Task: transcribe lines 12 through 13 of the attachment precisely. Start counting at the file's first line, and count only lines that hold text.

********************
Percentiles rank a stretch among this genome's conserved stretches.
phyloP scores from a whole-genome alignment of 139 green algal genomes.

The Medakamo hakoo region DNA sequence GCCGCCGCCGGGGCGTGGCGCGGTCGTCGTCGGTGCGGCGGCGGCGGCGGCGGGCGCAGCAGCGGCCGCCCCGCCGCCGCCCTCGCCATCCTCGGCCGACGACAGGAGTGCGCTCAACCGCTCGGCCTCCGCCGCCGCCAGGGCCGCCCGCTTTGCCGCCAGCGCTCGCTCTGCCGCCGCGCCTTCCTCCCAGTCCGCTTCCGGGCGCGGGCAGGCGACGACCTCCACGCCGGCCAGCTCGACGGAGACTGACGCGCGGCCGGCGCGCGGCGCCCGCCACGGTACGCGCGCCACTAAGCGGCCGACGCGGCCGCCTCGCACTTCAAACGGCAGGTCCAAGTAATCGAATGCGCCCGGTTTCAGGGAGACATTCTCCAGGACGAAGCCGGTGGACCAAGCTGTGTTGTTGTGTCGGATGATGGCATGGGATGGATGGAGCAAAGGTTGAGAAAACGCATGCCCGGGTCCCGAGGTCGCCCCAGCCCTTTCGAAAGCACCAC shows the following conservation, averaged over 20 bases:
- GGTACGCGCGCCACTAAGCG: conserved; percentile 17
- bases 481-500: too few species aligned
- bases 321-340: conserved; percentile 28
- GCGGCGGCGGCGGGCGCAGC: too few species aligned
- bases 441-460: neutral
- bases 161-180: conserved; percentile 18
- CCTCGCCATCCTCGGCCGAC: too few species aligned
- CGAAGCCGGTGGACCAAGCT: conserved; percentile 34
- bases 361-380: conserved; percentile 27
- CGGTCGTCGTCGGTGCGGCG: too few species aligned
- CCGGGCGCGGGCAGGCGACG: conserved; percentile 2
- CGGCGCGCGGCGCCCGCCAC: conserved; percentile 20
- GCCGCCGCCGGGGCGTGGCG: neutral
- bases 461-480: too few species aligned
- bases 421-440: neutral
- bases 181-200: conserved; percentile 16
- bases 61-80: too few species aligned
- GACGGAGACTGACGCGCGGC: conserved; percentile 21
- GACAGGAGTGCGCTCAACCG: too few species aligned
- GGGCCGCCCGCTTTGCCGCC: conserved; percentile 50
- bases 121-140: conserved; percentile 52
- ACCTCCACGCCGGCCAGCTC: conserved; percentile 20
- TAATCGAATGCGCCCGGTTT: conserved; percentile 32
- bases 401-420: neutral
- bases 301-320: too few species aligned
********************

- bases 361-380: conserved; percentile 27
- CGGTCGTCGTCGGTGCGGCG: too few species aligned